Peak flows were simulated for Scott Creek, just upstream from Sylva, in Jackson County, North Carolina, in order to provide Jackson County officials with information that can be used to improve preparation for and response to flash floods along the reach of Scott Creek that flows through Sylva. A U.S. Geological Survey rainfall-runoff model was calibrated using observed rainfall and streamflow data collected from March 1994 through September 1995. Standard errors for calibration were 34 percent for runoff volumes and 21 percent for peak flows. The calibrated model was used to simulate peak flows resulting from syn- thetic rainfall amounts of 1.0, 2.5, 5.0, and 7.5 inches in 24-hour periods. For each rainfall amount, peak flows were simulated under low-, moderate-, and high-antecedent soil-moisture conditions, represented by selected 3-month periods of daily rainfall and evaporation record from nearby climatic-data measuring stations. Simulated peak flows ranged from 89 to 10,100 cubic feet per second.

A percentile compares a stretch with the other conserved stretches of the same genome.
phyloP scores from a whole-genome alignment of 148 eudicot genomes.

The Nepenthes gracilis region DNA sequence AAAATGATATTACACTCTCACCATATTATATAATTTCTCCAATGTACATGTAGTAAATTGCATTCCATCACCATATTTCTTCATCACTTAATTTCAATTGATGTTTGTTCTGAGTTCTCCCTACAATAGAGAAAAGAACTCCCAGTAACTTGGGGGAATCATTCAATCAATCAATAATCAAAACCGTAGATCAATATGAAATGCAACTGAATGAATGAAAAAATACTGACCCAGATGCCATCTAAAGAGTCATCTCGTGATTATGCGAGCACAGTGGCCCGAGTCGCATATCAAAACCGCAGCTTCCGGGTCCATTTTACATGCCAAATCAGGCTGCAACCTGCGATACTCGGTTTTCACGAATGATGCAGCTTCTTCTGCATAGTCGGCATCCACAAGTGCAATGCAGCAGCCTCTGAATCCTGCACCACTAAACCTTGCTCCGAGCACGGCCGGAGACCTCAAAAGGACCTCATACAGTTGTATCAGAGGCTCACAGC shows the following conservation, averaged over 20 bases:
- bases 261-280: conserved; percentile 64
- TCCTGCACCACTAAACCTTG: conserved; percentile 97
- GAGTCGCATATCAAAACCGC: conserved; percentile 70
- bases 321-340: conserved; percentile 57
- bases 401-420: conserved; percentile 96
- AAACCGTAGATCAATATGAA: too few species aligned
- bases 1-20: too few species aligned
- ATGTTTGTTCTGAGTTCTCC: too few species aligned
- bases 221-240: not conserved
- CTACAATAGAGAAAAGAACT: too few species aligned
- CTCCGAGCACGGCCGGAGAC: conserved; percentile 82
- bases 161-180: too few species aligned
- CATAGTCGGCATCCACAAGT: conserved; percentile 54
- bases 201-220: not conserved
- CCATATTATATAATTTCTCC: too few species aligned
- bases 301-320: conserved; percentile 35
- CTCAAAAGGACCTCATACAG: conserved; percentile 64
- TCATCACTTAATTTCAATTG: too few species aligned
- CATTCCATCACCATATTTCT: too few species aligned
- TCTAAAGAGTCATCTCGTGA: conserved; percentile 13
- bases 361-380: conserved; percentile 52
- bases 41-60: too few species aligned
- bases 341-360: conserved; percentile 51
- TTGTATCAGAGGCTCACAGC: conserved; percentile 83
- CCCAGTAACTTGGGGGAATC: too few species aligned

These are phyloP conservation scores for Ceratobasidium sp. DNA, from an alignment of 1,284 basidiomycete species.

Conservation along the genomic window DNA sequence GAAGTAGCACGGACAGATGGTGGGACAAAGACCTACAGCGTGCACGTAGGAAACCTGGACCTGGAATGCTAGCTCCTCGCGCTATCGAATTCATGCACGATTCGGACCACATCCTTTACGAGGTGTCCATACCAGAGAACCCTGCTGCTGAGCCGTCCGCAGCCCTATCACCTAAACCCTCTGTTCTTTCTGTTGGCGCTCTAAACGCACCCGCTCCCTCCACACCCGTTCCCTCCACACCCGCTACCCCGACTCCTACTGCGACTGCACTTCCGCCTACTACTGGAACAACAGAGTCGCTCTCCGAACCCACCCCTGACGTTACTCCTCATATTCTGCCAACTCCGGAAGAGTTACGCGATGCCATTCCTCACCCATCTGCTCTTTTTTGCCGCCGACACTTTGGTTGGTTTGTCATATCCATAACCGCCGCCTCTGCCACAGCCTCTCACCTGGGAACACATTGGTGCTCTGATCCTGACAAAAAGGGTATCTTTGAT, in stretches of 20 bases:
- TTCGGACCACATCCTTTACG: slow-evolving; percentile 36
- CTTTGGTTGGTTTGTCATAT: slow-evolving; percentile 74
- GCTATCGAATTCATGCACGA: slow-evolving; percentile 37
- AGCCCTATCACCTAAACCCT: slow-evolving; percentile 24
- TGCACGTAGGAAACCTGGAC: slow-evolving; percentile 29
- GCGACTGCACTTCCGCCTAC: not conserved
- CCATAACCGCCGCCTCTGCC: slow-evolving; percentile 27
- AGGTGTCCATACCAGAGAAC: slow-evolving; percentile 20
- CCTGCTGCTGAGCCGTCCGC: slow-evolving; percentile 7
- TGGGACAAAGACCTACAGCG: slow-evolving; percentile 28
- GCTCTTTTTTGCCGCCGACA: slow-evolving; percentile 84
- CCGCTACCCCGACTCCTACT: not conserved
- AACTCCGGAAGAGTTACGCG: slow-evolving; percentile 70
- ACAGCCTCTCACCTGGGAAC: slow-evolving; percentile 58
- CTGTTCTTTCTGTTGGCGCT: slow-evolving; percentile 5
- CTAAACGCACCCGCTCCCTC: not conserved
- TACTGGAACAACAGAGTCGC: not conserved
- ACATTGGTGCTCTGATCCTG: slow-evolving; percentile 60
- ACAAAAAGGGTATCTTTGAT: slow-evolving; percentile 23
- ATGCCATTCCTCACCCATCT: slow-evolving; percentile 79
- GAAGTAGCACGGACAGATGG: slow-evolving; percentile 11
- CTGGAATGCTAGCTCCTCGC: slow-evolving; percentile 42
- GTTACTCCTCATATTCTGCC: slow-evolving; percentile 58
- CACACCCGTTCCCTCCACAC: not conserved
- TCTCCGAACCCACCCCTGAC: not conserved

Profiles of water-surface elevations for selected observed and simu- lated peak flows were computed for the reach of Scott Creek that flows through Sylva, North Carolina. The profiles were computed using the U.S. Army Corps of Engineers HEC-2 Water Surface Profiles computer program and channel cross-section data collected by the Tennessee Valley Authority. The stage-discharge relation for Scott Creek at the simulation site has changed since the collection of the cross-section data. These changes, however, are such that the water-surface profiles presented in this report likely overestimate the true water-surface elevations at the simulation site for a given peak flow
Additional Publication Details
USGS Numbered Series
Simulated peak flows and water-surface profiles for Scott Creek near Sylva, North Carolina
Water-Resources Investigations Report
U.S. Geological Survey ;
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